From search to site through what you say

So I’m getting back into RSS browsing. I dropped it when Google Reader died, thinking that Twitter was really the only game in town for monitoring. But there’s a difference. Twitter is really, really fast and for that reason, I tend to use it for quickly getting an idea of what’s going on. I might retweet or favourite but honestly, do I read much of what flashes by? Not really.

It’s nice getting into RSS again, building up my feeds, this time in Feedly. Feedly’s pretty good with a nice interface but still doesn’t have keyword filters. Not to worry. I liken it to sitting down with a trade magazine and spending time going through what really matters. Flipboard and Google Newsstand are good, but you really do build your own Feedly from the bottom up.

Straight up, solid gold: Econsultancy, ever the publisher of sage advice, features a piece by the wonderfully named Lyndon Antcliff, explaining why an SEO should think more like a publisher. He defines an SEO as someone who gets as many people from a web search to a web page as efficiently as possible. The key to this is links. And the key to getting links? Content.

He then discusses attention, attraction, delivery, response. This is yet another variant of the marketing funnel (awareness, interest, desire, action) which I’ve used many times to illustrate content strategy.

Some people think the marketing funnel is dead. Others think it’s well and truly alive. Then again some people think PR is dead, while others think it’s thriving. Still others think Elvis is dead, the poor deluded fools.

I don’t think you can prove it either way but what I do believe is that it’s a great way to formalise your knowledge. I’m a fan of structured thinking, mainly because I find it hard. If it’s hard, it’s usually worthwhile and then, when you get the hang of it, the other stuff becomes easier.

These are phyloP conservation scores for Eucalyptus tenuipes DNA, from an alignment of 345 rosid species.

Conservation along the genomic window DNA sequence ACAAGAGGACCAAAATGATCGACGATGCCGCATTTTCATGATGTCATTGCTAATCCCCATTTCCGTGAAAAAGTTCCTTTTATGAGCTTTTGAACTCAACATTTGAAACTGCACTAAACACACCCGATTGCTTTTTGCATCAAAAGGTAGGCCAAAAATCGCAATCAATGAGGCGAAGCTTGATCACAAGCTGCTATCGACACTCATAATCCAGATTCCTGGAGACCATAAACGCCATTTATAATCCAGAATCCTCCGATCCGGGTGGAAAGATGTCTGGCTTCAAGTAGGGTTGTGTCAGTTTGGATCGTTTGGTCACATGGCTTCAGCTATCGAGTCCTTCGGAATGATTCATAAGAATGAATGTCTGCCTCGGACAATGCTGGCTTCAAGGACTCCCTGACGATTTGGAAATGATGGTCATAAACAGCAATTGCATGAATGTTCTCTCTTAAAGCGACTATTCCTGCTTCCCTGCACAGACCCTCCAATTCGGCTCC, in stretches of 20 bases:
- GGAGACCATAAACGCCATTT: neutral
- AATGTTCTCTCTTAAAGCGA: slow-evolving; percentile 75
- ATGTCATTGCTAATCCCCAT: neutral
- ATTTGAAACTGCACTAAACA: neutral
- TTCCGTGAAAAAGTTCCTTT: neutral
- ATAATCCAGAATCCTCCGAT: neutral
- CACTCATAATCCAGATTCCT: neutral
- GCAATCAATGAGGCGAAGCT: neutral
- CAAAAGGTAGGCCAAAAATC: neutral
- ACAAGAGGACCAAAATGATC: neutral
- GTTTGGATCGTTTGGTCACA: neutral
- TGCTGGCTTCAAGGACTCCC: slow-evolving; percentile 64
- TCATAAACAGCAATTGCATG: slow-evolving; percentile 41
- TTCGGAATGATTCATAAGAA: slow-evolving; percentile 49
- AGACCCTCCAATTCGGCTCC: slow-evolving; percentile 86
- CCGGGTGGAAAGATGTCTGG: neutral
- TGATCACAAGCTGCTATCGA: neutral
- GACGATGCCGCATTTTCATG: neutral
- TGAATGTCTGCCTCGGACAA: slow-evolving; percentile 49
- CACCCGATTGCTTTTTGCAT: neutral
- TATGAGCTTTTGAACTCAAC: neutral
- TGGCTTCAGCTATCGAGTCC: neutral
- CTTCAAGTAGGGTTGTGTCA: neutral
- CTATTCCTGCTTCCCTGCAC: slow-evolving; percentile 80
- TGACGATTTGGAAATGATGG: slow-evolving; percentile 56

So, looking at content through this structure you start to see that awareness is really about going to where other people live, so that you interact with them on their home turf. They’re not going to come to yours until/unless they’re aware of you. So awareness is about earned content, and you measure it by the amount of conversation you’re having with people out there. You make this work for you by identifying influencers in key topic areas and building structures through Twitter lists, Feedly lists and so on, making sure you interact with the people that matter.

Interest, then, is when people are curious enough about you to come and pay you a visit. Have a nice sit down and a cup of tea. Maybe a scone or two (yes, I’m British, it shows). This is where your owned channels are important, and you measure this by engagement. If you’ve made the right noises abroad, about the right topics, to the right people, then, when they come to you, if you continue to make the right noises, they might just shortlist you.

What of desire and action? Well, my take on this is that they’re really where your website works hardest. Visitors have surfed through the stratosphere of awareness and the atmosphere of awareness, and now they’ve landed on Planet You. This is your chance to validate their suspicion that you’re the person/team/agency/company for them, and where your case studies, awards and recommendations come into play. And action is really about conversion, so make it as easy as possible for them to get in touch.

Some people reckon the marketing funnel is circular now, with ‘retention’ feeding back from the bottom to the top, like the self-consuming serpent. I see that as a by-product of everything else you do, with maybe some specialist activities such as newsletters so they feel part of the club.

To get back to Mr Antcliff’s point, if you really want to make your content work hard to pull people from search to site, you need to think about publishing. And this is why you need to think about how your content can work for you. I remember in my early days I told people that really, I was a publisher. This blog is a publication. And as we all know, everyone is a publisher now.

Anyway, go and read his post on Econsultancy. He has, I think, a different take on the funnel but it’s broadly similar. Well worth a read.

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